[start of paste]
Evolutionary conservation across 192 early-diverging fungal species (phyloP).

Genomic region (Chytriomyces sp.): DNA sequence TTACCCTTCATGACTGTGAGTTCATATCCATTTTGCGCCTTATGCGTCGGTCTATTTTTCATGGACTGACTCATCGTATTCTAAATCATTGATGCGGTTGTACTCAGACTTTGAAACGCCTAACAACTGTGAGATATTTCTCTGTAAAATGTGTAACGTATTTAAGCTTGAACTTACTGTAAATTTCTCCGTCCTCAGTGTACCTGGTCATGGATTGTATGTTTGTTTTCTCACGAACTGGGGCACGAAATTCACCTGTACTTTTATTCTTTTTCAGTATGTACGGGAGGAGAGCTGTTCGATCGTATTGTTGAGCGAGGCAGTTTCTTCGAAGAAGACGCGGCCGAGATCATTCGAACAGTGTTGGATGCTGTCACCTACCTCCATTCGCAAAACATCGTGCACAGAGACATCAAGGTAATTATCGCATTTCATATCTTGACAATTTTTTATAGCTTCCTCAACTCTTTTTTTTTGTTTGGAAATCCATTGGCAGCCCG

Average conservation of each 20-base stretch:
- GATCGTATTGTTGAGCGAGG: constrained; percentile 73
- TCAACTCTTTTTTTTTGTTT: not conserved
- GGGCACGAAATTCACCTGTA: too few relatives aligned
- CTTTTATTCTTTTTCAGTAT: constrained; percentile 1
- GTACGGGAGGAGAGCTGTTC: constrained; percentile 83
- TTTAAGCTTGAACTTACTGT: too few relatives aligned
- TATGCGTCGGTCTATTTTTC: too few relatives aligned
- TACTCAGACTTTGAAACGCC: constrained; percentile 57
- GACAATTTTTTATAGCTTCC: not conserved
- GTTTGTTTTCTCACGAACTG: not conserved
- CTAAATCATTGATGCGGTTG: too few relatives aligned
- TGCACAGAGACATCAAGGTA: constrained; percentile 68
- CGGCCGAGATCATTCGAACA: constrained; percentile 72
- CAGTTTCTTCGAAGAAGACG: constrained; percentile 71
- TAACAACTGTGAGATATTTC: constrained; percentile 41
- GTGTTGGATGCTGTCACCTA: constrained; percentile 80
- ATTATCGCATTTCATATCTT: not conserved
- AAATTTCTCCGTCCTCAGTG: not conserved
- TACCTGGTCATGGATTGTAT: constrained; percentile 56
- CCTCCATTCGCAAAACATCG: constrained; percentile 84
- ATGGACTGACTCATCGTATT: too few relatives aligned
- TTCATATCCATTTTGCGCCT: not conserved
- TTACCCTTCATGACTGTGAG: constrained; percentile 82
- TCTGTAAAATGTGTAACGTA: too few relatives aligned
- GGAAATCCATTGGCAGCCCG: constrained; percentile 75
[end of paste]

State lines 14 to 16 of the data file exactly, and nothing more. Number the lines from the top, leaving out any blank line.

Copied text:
- CTAAATCATTGATGCGGTTG: too few relatives aligned
- TGCACAGAGACATCAAGGTA: constrained; percentile 68
- CGGCCGAGATCATTCGAACA: constrained; percentile 72